Happy Friday! Below is the final part of Old Mine, New Purpose, and that means the free downloads are available over on my Short Stories page. Or you can click here to go straight to the page :)
I've been getting a bunch of editing done this week. My goal had started out as paring down the word count on one story, and polishing another to get it ready for blog updates. The attempt at paring down upped the word count by 2000 new words, and the polished one is... too sad for blogging I think?
It appears that my only solution is to use the novelette for blogging and post up the sad story on Wattpad. Might as well share both, eh? :D Which means Hybrids will start as blog updates on March 6, 2020. Hope you have a great weekend!
3. This Could Work
“I used your lawyer,” he announced. She looked over her reading glasses at him with a frown and then went back to reviewing the documents.
Every expression of interest he’d gotten had a signed promissory contract dedicating the needed remaining funds for the areas they were interested in, if they were selected as the winning bidder, after initial construction was complete. She set the file on the table and picked up the first of three private investment contracts, each with people Dillan had gotten investments from before and giving them small percentages in ownership in return for almost all of the initial funding for completing construction up to the point where the spa and hotel would become involved. Everything was in order. He even had proposals from four marketing firms who were supported as acceptable companies by the hotel and spa owners interested in developing the idea.
“I know. It’s hole in the ground and a neat idea and I already paid my half of the inheritance for it without talking to you first. I used my own money and got a loan to make up the difference and it’s a big risk right now. Big as in huge. But the location, and the potential! I really think that with your contacts and experience, and the agreements that I already have, that –”
“This could work,” she interrupted to finish.
“That’s what I think, yes, and –”
“No, Dill, I mean that I agree with you. This could work,” Terry said. “Doug and I would have to dip into our savings, but not as much as we’ve had to before. You’ve secured most of the funds needed for construction to initiate the big investor contributions. I mean, we’d have to stage the hotel first and use a portion of their initial contribution toward the spa and then the spa’s initial contribution would repay the hotel, but those progress and completion payments from both would… well, it would work.”
“Don’t forget about the commercial farm. From what I’ve researched, they’ll be operating and providing first stage income that can be invested into the end of initial construction too.”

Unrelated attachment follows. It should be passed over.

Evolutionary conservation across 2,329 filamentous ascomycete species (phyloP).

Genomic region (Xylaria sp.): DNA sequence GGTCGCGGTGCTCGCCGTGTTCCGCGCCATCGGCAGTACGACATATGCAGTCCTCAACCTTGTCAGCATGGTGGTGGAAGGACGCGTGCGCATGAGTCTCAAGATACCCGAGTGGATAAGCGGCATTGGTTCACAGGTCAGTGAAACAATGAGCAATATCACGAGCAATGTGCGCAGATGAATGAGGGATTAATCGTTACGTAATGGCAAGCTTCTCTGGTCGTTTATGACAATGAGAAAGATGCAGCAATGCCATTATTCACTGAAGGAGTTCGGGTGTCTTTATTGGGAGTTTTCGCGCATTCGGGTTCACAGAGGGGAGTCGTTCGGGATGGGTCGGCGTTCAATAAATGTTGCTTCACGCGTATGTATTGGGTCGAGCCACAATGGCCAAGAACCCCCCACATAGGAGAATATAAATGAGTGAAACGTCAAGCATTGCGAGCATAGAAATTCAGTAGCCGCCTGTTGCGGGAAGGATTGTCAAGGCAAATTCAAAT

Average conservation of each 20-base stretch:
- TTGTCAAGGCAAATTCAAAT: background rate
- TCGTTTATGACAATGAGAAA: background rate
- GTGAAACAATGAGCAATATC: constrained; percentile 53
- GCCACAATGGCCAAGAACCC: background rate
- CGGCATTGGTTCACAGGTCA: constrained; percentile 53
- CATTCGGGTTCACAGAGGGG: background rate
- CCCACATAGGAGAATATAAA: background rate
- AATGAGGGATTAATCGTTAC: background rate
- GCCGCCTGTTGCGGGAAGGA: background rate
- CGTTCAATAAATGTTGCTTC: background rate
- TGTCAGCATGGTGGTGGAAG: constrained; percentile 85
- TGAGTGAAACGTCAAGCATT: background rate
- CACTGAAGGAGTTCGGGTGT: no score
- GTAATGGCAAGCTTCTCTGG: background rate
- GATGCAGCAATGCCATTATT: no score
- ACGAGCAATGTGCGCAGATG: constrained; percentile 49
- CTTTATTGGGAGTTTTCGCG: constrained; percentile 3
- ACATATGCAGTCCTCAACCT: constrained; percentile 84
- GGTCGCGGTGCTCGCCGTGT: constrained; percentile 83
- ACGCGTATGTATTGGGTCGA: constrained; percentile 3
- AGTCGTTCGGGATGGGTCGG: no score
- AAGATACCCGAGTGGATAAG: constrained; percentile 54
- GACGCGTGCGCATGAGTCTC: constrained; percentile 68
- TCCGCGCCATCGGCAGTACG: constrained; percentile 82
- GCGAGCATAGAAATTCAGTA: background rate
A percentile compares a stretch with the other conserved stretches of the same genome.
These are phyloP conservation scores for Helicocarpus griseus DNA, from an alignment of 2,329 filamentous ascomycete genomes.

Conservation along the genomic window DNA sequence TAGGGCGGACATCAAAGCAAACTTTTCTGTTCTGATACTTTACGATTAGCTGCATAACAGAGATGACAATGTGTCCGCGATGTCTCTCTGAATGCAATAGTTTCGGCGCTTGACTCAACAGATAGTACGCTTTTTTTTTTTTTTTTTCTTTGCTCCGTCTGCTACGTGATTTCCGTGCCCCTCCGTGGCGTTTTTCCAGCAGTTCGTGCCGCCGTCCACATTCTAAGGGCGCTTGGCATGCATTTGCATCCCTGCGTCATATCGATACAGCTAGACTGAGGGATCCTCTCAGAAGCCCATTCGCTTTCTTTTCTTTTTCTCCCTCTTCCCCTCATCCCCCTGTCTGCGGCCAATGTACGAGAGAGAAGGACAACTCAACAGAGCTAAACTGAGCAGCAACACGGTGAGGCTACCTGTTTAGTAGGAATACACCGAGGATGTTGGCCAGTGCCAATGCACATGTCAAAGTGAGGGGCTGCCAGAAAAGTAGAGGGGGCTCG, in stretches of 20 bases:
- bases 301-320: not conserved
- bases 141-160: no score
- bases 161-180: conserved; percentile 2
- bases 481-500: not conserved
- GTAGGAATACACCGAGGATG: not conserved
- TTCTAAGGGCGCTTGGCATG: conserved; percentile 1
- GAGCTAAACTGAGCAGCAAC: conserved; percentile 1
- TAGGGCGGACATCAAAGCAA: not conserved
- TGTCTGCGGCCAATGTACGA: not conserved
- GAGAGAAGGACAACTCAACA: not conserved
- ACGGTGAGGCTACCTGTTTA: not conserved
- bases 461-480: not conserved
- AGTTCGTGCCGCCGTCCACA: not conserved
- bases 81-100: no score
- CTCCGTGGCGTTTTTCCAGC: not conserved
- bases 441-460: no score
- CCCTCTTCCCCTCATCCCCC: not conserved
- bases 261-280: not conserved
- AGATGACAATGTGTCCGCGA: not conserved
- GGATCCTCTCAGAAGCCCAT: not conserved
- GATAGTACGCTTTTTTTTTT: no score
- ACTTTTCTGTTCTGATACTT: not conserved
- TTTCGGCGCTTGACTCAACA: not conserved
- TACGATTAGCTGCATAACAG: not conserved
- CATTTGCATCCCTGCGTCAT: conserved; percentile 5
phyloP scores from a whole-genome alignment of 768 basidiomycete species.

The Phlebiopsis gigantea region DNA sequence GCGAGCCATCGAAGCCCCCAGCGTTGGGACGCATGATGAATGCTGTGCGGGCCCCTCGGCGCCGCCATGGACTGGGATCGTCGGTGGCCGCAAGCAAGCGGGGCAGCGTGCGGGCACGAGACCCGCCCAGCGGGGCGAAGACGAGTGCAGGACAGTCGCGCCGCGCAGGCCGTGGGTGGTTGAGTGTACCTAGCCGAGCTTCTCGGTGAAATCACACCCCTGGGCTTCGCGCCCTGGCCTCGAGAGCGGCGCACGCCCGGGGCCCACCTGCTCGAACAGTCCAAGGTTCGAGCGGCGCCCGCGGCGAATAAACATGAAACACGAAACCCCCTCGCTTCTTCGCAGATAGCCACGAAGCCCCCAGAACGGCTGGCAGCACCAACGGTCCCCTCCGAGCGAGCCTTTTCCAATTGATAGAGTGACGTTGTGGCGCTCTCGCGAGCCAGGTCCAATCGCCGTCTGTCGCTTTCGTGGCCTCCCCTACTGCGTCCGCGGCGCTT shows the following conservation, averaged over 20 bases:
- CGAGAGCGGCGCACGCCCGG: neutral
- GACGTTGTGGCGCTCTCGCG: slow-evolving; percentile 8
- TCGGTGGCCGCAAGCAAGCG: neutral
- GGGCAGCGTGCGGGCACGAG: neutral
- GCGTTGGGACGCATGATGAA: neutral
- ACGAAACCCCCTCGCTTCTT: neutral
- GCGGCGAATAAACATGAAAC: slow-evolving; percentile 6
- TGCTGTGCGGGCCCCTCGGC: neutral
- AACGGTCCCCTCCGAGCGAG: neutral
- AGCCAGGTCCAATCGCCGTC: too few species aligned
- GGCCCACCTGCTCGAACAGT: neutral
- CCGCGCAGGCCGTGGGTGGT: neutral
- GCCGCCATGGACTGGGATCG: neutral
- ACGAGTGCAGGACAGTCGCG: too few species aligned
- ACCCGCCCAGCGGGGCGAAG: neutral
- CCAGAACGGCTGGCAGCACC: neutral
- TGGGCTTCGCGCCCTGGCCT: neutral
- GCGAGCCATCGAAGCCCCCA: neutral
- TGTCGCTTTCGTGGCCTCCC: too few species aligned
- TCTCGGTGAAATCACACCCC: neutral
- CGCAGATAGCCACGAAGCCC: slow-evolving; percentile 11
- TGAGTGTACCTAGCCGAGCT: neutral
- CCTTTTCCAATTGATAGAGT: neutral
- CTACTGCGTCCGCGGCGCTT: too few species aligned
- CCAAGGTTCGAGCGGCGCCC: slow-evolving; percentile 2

“The public gardens would be a final project, typical to landscaping, and will just have to be planned around hotel completion dates. Even with the usual expected problems for construction, we’re not dependent on environmental conditions and can schedule work at summer paces regardless of season.”
“So that’s a yes?”
“That’s a ‘I have to talk to Doug’, Dillan.”
“Yes!” he whispered, pumping a fist.
“You’re fifty-two years old. Please stop acting like a teenager.”
He stuck his tongue out at her and then jumped back, laughing, when she faked an attempt to slap it back into his mouth. “I can act however I want because the ten-year returns on this would mean you can pay off both of Julie and Angie’s student debts for them and still replace your dipped-into savings.”
“Only if it works.”
“You just said it would,” he said, grinning.
“I said it could.”
“Could means would.”
“Could means might. Come on, you little twerp. Let’s go talk to Doug.” Terry replaced all the contracts and closed the blue folder around them before lifting it to hand to Dillan.
“You’re inviting me along for the conversation?”
“I’m inviting you along for dinner. This conversation is best had while we’re eating.”
“Because Doug needs to be happy to agree and good food will create that?” Dillan asked, his posture suddenly uncertain as his grip tightened on the folder.
“No,” Terry said, stretching and glancing at her watch. “Because we’ve been down here for almost three hours, I’m getting hungry, and we’ll need to talk to Doug for just as long as you’ve had me down here. Come on and roll up the plans on that table. We’ll need everything I was looking at so we can explain all of this well enough.”
Dillan beamed a smile at her and – again – nearly skipped to the table she’d sent him to. She couldn’t help but grin at his back. Having an engaging, excitable, and charming little brother could be a pain in the ass. But, she thought, glancing at the plans she was rolling up, he had a pretty good reason here to be excited, engaged, and charming about.
“I’m glad you like my hole,” he called, smirking, as he finished rolling up the blueprints for the mine. She stepped faster than he expected, bonking him in the head with the roll of plans she had before he could get out of reach.
“Smart-mouth kid,” she accused him.
“Bossy old –”
“Don’t get rude,” she interrupted before he could finish. “I haven’t agreed to anything,” she said, adding a threat to her tone and pointing a finger at him. He grinned wider and collected the flashlights into his pockets before picking up the roll of blueprints.
“Bet you didn’t think you guys would get to retire, did you?” he asked.
“Off one of your schemes? I still don’t,” she teased. He froze and stared at her, realizing only after a moment that she was chiding him. “Come on. I’m hungry.”
He offered his elbow for the walk out. She linked arms with him and listened to him babble about the plans for each room they passed all the way back to the gate. She smiled at the darkness this time when he turned off the lights at the switch box. This could work.
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